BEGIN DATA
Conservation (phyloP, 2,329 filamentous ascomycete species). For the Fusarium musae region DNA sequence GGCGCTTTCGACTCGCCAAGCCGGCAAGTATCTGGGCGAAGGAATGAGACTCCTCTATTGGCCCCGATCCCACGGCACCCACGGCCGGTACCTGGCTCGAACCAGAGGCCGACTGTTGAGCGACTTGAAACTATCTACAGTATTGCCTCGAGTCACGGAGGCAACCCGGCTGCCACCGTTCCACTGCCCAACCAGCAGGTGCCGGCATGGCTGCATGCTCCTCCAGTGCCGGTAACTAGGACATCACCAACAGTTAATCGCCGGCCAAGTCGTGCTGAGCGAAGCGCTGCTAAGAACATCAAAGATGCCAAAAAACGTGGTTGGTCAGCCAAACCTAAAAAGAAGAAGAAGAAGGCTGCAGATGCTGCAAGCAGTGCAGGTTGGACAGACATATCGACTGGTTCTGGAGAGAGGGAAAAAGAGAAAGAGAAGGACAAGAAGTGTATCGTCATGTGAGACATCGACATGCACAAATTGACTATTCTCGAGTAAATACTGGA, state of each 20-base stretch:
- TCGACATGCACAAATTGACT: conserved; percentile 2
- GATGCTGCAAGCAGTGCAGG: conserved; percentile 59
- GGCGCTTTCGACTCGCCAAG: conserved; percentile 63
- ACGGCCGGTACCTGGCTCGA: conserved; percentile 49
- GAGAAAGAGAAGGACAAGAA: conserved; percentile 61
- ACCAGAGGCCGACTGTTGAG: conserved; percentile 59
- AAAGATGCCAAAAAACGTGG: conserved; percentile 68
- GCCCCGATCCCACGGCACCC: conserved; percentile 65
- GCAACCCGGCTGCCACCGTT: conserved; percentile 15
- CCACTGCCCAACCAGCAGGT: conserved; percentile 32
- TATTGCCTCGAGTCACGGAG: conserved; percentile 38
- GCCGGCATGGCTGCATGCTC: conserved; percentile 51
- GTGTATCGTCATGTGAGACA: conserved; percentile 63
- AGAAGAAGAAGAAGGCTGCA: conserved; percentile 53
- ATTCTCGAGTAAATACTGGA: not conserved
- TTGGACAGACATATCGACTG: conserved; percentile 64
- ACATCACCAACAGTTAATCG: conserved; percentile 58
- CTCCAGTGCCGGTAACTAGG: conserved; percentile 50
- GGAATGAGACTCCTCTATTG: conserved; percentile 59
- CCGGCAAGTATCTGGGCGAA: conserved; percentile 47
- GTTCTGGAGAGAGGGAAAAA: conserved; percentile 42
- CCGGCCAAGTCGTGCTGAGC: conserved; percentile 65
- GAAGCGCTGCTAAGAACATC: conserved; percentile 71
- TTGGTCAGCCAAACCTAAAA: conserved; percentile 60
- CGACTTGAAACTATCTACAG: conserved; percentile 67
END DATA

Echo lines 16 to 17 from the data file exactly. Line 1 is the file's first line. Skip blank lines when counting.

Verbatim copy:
- ATTCTCGAGTAAATACTGGA: not conserved
- TTGGACAGACATATCGACTG: conserved; percentile 64